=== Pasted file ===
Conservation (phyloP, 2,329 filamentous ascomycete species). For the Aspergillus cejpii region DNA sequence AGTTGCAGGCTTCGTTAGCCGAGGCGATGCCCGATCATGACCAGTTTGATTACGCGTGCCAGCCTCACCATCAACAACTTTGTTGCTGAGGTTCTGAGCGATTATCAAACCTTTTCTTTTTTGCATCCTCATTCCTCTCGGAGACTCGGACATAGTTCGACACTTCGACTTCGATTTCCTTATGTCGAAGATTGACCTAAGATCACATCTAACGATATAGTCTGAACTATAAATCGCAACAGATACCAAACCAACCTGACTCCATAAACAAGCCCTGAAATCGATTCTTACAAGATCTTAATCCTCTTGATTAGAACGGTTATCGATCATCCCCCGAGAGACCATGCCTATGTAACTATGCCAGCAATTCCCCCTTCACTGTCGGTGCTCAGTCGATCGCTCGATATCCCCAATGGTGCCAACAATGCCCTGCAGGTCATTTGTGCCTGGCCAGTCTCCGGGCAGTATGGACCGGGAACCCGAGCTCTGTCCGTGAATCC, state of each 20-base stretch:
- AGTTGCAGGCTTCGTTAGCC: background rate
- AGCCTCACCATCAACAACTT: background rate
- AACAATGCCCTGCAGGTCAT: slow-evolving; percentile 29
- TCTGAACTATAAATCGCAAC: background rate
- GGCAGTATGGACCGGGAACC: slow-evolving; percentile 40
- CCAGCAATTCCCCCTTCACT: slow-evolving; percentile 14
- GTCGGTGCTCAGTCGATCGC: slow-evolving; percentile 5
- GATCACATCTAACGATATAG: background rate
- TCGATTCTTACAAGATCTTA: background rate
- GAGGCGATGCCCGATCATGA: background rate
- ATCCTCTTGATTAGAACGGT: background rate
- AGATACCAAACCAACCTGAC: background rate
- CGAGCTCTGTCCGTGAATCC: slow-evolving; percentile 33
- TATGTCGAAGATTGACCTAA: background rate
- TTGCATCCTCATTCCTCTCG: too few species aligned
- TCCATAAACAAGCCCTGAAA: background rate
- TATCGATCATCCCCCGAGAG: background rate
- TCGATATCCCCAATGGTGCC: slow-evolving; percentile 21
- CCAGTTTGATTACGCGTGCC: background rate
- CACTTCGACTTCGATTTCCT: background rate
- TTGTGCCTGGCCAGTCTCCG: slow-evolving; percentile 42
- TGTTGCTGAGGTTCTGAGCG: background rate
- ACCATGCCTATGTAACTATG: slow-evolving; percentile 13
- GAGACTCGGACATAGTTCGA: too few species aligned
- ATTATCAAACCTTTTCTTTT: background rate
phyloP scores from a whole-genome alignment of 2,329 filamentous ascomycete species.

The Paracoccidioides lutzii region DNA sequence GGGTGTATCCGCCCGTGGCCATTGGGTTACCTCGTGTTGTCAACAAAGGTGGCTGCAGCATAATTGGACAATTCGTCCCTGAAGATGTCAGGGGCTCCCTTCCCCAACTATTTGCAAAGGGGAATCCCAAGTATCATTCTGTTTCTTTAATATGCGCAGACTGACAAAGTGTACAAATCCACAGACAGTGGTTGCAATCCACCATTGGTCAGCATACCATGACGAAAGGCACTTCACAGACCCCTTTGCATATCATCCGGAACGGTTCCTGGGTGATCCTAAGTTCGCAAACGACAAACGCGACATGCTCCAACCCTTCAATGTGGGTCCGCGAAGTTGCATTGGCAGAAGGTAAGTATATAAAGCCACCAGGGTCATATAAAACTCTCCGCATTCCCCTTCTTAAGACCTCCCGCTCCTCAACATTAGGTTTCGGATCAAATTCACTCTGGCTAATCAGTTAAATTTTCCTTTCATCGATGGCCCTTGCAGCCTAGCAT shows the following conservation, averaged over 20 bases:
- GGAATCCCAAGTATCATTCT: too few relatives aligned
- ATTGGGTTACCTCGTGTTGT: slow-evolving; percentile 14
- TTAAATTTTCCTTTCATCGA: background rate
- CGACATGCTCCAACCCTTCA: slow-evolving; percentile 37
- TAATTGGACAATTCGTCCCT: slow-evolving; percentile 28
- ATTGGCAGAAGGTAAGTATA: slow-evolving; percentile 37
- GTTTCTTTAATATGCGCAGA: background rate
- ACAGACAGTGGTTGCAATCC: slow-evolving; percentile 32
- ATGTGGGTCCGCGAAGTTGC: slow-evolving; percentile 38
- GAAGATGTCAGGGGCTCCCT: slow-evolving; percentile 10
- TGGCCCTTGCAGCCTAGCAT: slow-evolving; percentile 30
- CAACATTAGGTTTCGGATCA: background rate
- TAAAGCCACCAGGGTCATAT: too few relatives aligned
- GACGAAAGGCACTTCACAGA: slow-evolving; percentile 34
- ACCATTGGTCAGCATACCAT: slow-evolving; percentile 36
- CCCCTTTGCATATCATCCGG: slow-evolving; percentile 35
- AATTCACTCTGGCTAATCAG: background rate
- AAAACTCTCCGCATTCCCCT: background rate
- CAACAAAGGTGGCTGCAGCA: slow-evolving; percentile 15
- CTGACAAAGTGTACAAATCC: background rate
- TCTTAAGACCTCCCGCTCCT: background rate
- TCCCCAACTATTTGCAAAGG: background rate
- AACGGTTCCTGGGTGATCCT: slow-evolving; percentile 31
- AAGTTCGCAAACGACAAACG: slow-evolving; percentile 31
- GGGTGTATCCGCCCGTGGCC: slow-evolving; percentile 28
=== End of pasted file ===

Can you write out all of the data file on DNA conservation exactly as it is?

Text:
Conservation (phyloP, 2,329 filamentous ascomycete species). For the Aspergillus cejpii region DNA sequence AGTTGCAGGCTTCGTTAGCCGAGGCGATGCCCGATCATGACCAGTTTGATTACGCGTGCCAGCCTCACCATCAACAACTTTGTTGCTGAGGTTCTGAGCGATTATCAAACCTTTTCTTTTTTGCATCCTCATTCCTCTCGGAGACTCGGACATAGTTCGACACTTCGACTTCGATTTCCTTATGTCGAAGATTGACCTAAGATCACATCTAACGATATAGTCTGAACTATAAATCGCAACAGATACCAAACCAACCTGACTCCATAAACAAGCCCTGAAATCGATTCTTACAAGATCTTAATCCTCTTGATTAGAACGGTTATCGATCATCCCCCGAGAGACCATGCCTATGTAACTATGCCAGCAATTCCCCCTTCACTGTCGGTGCTCAGTCGATCGCTCGATATCCCCAATGGTGCCAACAATGCCCTGCAGGTCATTTGTGCCTGGCCAGTCTCCGGGCAGTATGGACCGGGAACCCGAGCTCTGTCCGTGAATCC, state of each 20-base stretch:
- AGTTGCAGGCTTCGTTAGCC: background rate
- AGCCTCACCATCAACAACTT: background rate
- AACAATGCCCTGCAGGTCAT: slow-evolving; percentile 29
- TCTGAACTATAAATCGCAAC: background rate
- GGCAGTATGGACCGGGAACC: slow-evolving; percentile 40
- CCAGCAATTCCCCCTTCACT: slow-evolving; percentile 14
- GTCGGTGCTCAGTCGATCGC: slow-evolving; percentile 5
- GATCACATCTAACGATATAG: background rate
- TCGATTCTTACAAGATCTTA: background rate
- GAGGCGATGCCCGATCATGA: background rate
- ATCCTCTTGATTAGAACGGT: background rate
- AGATACCAAACCAACCTGAC: background rate
- CGAGCTCTGTCCGTGAATCC: slow-evolving; percentile 33
- TATGTCGAAGATTGACCTAA: background rate
- TTGCATCCTCATTCCTCTCG: too few species aligned
- TCCATAAACAAGCCCTGAAA: background rate
- TATCGATCATCCCCCGAGAG: background rate
- TCGATATCCCCAATGGTGCC: slow-evolving; percentile 21
- CCAGTTTGATTACGCGTGCC: background rate
- CACTTCGACTTCGATTTCCT: background rate
- TTGTGCCTGGCCAGTCTCCG: slow-evolving; percentile 42
- TGTTGCTGAGGTTCTGAGCG: background rate
- ACCATGCCTATGTAACTATG: slow-evolving; percentile 13
- GAGACTCGGACATAGTTCGA: too few species aligned
- ATTATCAAACCTTTTCTTTT: background rate
phyloP scores from a whole-genome alignment of 2,329 filamentous ascomycete species.

The Paracoccidioides lutzii region DNA sequence GGGTGTATCCGCCCGTGGCCATTGGGTTACCTCGTGTTGTCAACAAAGGTGGCTGCAGCATAATTGGACAATTCGTCCCTGAAGATGTCAGGGGCTCCCTTCCCCAACTATTTGCAAAGGGGAATCCCAAGTATCATTCTGTTTCTTTAATATGCGCAGACTGACAAAGTGTACAAATCCACAGACAGTGGTTGCAATCCACCATTGGTCAGCATACCATGACGAAAGGCACTTCACAGACCCCTTTGCATATCATCCGGAACGGTTCCTGGGTGATCCTAAGTTCGCAAACGACAAACGCGACATGCTCCAACCCTTCAATGTGGGTCCGCGAAGTTGCATTGGCAGAAGGTAAGTATATAAAGCCACCAGGGTCATATAAAACTCTCCGCATTCCCCTTCTTAAGACCTCCCGCTCCTCAACATTAGGTTTCGGATCAAATTCACTCTGGCTAATCAGTTAAATTTTCCTTTCATCGATGGCCCTTGCAGCCTAGCAT shows the following conservation, averaged over 20 bases:
- GGAATCCCAAGTATCATTCT: too few relatives aligned
- ATTGGGTTACCTCGTGTTGT: slow-evolving; percentile 14
- TTAAATTTTCCTTTCATCGA: background rate
- CGACATGCTCCAACCCTTCA: slow-evolving; percentile 37
- TAATTGGACAATTCGTCCCT: slow-evolving; percentile 28
- ATTGGCAGAAGGTAAGTATA: slow-evolving; percentile 37
- GTTTCTTTAATATGCGCAGA: background rate
- ACAGACAGTGGTTGCAATCC: slow-evolving; percentile 32
- ATGTGGGTCCGCGAAGTTGC: slow-evolving; percentile 38
- GAAGATGTCAGGGGCTCCCT: slow-evolving; percentile 10
- TGGCCCTTGCAGCCTAGCAT: slow-evolving; percentile 30
- CAACATTAGGTTTCGGATCA: background rate
- TAAAGCCACCAGGGTCATAT: too few relatives aligned
- GACGAAAGGCACTTCACAGA: slow-evolving; percentile 34
- ACCATTGGTCAGCATACCAT: slow-evolving; percentile 36
- CCCCTTTGCATATCATCCGG: slow-evolving; percentile 35
- AATTCACTCTGGCTAATCAG: background rate
- AAAACTCTCCGCATTCCCCT: background rate
- CAACAAAGGTGGCTGCAGCA: slow-evolving; percentile 15
- CTGACAAAGTGTACAAATCC: background rate
- TCTTAAGACCTCCCGCTCCT: background rate
- TCCCCAACTATTTGCAAAGG: background rate
- AACGGTTCCTGGGTGATCCT: slow-evolving; percentile 31
- AAGTTCGCAAACGACAAACG: slow-evolving; percentile 31
- GGGTGTATCCGCCCGTGGCC: slow-evolving; percentile 28